Day 1 :
Keynote: Role of maternal lipids on neonatal body weight under healthy and gestational diabetic conditions
Time : 09:00 to 09:30
Emilio Herrera is PhD from Complutense University (Madrid), Emeritus professor of Biochemistry and Molecular Biology at Faculties of Pharmacy and Medicine, University San Pablo-CEU in Madrid, Spain and Doctor Honoris causa in Medicine by Lund University (Sweden). He carried out his postdoctoral studies in Harvard University and Northwestern University Medical Schools. He has 282 peer-reviewed papers with IF (total IF by JCR-2009, 755.20) and 77 book chapters, having a h-index of 37 and has directed 49 PhD thesis.
During early pregnancy, the increase in maternal fat depots is facilitated by insulin, followed by increased adipose tissue breakdown and subsequent hypertriglyceridemia, mainly as a result of insulin resistance (IR) and estrogen effects. Most fatty acids (FAs) in maternal circulation are esterified and associated with lipoproteins which are taken up by the placenta and hydrolyzed by lipases and the released FAs enter fetal circulation. Under control conditions maternal glucose but not triacylglycerides (TAG) or nonesterified fatty acids (NEFA) correlate with neonatal weight, BMI or fat mass. However in gestational diabetic mellitus (GDM) the fetus does not seem to receive more FAs than in non-GDM pregnancies but whereas maternal glucose doesn’t correlate with fetal anthropometric parameters TAG and NEFA show significant correlations. In newborns of GDM mother’s serum glucose and consequent insulin levels are high and such hyperinsulinemia would facilitate TAG synthesis, contributing to their increased adipose tissue mass. Long-chain polyunsaturated FAs (PUFA) are essential for fetal development and are obtained from the mother. The proportion of arachidonic, docosahexaenoic and total n-6 and n-3 PUFA are lower in umbilical arterial plasma but not in venous plasma of neonates of GDM vs. controls indicating an altered metabolism of PUFA by the fetus of GDM mothers. In rats a moderate increase in dietary n-3 PUFA during early pregnancy reduces adiposity and the age-dependent insulin resistance in 12 months old male offspring. The increase in body fat in neonates of GDM women is a risk factor for obesity in early childhood and later life.
University of Pretoria
Keynote: Can viscoelastic and ultramicroscopy techniques be a potential tool in a precision medicine approach for type II diabetes patients?
Time : 10:30-11:00
Etheresia Pretorius of the Department of Physiology, Faculty of Health Sciences, University of Pretoria is one of the Africa’s top women scientists, and she was the recipient of the African Union Kwame Nkrumah Scientific Awards Programme (Basic Science and Technology: African Women in Science), in 2011. Since 2000, she published/in press over 200 ISI rated research manuscripts. Her research has brought new insights into inflammation pathology and she has identified new methods that may be used in tracking disease progression. The majority of the afore-mentioned research has been published in high impact journals, including The Lancet (IF: 45.102) and FEMS (IF: 13.8).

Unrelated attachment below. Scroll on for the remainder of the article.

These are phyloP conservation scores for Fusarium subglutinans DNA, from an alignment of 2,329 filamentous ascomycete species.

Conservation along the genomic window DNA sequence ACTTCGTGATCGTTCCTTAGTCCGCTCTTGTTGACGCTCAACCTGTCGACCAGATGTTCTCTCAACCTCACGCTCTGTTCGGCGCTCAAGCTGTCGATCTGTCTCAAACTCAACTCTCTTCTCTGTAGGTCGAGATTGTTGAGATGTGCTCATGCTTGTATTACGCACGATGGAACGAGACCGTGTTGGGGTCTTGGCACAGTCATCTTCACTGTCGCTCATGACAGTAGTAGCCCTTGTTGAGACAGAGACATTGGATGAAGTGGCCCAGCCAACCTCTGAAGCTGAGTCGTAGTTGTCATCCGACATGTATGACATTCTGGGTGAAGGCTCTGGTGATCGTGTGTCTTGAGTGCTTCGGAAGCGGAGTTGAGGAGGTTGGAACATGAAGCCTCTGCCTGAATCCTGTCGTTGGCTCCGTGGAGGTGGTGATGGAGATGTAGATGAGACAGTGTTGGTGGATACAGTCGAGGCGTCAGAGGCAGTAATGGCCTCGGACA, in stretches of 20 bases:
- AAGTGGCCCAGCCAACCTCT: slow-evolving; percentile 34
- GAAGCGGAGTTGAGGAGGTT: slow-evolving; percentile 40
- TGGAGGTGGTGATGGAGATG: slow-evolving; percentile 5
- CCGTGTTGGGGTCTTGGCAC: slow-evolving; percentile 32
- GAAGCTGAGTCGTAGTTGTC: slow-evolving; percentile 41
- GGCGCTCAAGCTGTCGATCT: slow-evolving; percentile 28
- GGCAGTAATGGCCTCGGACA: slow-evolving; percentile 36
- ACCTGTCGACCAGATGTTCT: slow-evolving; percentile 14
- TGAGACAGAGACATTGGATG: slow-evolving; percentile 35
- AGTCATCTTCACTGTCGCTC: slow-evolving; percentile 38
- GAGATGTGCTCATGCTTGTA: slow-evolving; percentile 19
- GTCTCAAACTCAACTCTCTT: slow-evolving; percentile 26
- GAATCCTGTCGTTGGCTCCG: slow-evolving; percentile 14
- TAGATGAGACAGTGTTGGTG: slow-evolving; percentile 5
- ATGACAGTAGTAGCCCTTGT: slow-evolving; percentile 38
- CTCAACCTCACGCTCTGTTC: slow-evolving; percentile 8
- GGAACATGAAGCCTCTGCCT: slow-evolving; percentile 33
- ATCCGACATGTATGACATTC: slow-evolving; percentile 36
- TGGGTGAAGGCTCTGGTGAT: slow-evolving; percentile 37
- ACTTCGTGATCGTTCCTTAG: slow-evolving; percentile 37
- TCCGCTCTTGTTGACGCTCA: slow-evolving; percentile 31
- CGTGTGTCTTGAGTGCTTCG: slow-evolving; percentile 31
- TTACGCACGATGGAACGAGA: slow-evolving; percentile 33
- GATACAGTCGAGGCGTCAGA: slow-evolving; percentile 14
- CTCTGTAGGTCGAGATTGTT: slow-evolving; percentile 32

Type II diabetes causes an ever-increasing burden on healthcare. The prevalence for all age-groups worldwide was estimated to be 2.8% in 2000 and predicted to increase to 4.4% in 2030. Among adults in the US, the prevalence of undiagnosed diabetes is currently 4.1% and pre-diabetes a staggering 35.6%. Type II diabetes is associated with three main glycemic disorders that are chronic hyperglycemia, glycemic variability, and iatrogenic hypoglycemia and also comorbidities including dyslipidemia and hypertension. All of the above comorbidities are associated with hypercoagulability. Because type II diabetes is such an extensive health issue, we suggest that the answer to adequate treatment is based on an individualized patient-centered approach, in combination with the latest NIH precision medicine approach. A combination of viscoelastic methodologies may be used in a personalized patient-centered regime, including thromboelastography (TEG) and the lesser, used scanning electron microscopy approach (SEM). TEG is a dynamic measure of clot formation, strength and lyses, while SEM provides a visual structural tool to study patient fibrin structure in great detail. We therefore consider the evidence for TEG and SEM as a unique means to monitor type II diabetes treatment efficacy. TEG and SEM has potential to be a useful tool combination, and could potentially alter clinical approach to type II diabetes treatment. As envisaged in the NIH precision medicine approach, it will involve a lot of role players and innovative new research ideas; with this ultimate goal in mind, we suggest that an individualized patient-orientated approach is now already within our ability.